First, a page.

- Date published:
10:26 am, May 12th, 2015 - 308 comments
Categories: blogs, David Farrar, Deep stuff, democracy under attack, Dirty Politics, internet, Media, social media lolz - Tags: cactus kate, cathy odgers, giovanni tiso
Social media guru Giovanni Tiso has discovered something unusual. Cactus Kate’s blog is slowly disappearing from the internet.
The original is still there but is completely devoid of content apart from references to right wing blogs and the occasional left wing blog. A link to the Standard is not there but to Chris Trotter’s blog is. There is a link to the very good feminist blog The Hand Mirror with a request for people to “go wind up the ‘feminists'”.
The usual wayback devices were used by Giovanni without success. He noted the discovery that Slater had deleted multiple references to Kate from the Whaleoil site. Interestingly I have discovered the disappearance of one post concerning Kate from Kiwiblog, a post referring to the reasons for her deleting her previous website. The reference is here. For some reason Farrar saw fit to delete the reasons she advanced for deleting her first blog.
Giovanni then decided to try the National Library archive which archives New Zealand blogs. He said this:
At some point this surviving version of Cactus Kate must have come to Odgers’ attention, and she took further counter-measures. So when I checked a few weeks later I found that the National Library archive no longer allowed to browse the blog online, but required researchers to discuss viewing arrangements with an on-site librarian. Later still, the record disappeared altogether. I asked the Library today about this, and they advised me that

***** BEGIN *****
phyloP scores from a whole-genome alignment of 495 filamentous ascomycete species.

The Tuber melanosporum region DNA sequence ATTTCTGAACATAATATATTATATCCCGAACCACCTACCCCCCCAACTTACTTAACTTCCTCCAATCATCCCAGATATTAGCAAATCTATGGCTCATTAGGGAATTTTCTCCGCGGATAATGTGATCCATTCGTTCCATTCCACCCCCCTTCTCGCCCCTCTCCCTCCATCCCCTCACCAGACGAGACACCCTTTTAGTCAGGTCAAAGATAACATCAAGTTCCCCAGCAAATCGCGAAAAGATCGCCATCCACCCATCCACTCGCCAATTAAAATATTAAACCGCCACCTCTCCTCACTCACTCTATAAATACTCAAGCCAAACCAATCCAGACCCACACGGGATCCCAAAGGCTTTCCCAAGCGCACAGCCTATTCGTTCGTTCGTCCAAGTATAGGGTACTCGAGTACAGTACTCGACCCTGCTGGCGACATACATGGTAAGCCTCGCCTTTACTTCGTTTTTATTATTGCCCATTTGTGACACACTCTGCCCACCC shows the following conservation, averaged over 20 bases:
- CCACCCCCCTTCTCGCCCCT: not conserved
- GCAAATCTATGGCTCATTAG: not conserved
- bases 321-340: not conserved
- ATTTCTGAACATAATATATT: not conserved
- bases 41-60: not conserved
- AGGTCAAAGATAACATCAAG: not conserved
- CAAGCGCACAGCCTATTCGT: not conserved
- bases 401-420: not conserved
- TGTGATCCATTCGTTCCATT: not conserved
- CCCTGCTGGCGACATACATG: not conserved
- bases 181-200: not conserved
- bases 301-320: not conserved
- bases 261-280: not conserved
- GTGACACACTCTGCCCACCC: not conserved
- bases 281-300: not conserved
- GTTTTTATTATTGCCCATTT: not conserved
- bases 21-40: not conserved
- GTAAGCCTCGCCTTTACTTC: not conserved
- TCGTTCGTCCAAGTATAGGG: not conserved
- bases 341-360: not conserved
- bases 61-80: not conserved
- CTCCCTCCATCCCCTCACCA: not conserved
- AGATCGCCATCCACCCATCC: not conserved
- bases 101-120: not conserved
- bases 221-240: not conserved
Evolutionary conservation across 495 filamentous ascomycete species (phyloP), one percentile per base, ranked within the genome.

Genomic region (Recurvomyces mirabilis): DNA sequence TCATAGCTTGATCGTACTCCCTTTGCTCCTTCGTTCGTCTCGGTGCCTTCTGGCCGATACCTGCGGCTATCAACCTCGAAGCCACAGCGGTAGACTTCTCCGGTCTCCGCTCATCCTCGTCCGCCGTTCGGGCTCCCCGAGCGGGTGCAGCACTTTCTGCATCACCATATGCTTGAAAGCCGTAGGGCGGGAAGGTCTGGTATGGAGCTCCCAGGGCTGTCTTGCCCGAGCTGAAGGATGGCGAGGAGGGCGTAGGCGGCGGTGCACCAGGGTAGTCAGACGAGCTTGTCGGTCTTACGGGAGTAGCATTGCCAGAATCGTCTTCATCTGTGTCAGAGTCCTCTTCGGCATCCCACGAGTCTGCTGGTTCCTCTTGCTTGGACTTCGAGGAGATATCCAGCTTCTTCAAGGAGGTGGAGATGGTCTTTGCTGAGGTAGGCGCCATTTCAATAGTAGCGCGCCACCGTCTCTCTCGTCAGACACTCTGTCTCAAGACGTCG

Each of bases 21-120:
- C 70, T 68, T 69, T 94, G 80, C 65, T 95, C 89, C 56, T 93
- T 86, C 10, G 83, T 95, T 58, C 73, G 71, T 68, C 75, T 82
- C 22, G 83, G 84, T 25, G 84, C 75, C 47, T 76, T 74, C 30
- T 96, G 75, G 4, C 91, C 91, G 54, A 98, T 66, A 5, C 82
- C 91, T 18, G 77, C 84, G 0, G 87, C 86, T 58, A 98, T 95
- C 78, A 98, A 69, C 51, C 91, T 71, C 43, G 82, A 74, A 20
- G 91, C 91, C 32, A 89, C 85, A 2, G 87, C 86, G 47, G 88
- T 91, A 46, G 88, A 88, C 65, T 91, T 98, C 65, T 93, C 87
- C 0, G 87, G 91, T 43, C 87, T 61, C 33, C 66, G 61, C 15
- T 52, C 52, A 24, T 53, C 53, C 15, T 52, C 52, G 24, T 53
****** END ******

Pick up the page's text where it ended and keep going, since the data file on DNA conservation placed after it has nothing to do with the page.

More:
Regarding the deletion of the blog in question, we are in discussion with the author and receiving advice as to its status as legal deposit material.
The legislation, it seems, is open to interpretation – if I had to venture a guess, around what constitutes ‘a New Zealand-based blog’ – and so this peculiar test case has broader implications than those that tie Odgers with the rest of the cast of Dirty Politics. As best as I can tell, the National Library is keen to pursue this distinction and assert its role.
The legal issue is an interesting one. Under section 29 of the National Library of New Zealand (Te Puna Mātauranga o Aotearoa) Act 2003 an Internet Document is defined as “a public document that is published on the Internet, whether or not there is any restriction on access to the document; and includes the whole or part of a website.” The purpose of the relevant part of the Act is “to assist in preserving New Zealand’s documentary heritage so that it is available, subject to any applicable terms or conditions, for the benefit of New Zealanders”. Preservation of Kate’s blog is important for the preservation of the country’s heritage and in particular for future scholars to understand what happened during the Dirty Politics era.
Under regulation 8 of the National Library Requirement (Electronic Documents) Notice 2006 the National Librarian is authorised to copy any Internet document. Under section 3 of the Act the National Librarian must take reasonable steps to make documents in the National Library available to institutions and other persons, subject to any regulations made under the Act and to any conditions the Minister may determine.
As far as I can see there should be no restrictions on allowing access to Kate’s blog. For the sake of allowing future scholars to understand an important period of New Zealand’s political history I hope the National Librarian sees things the same way.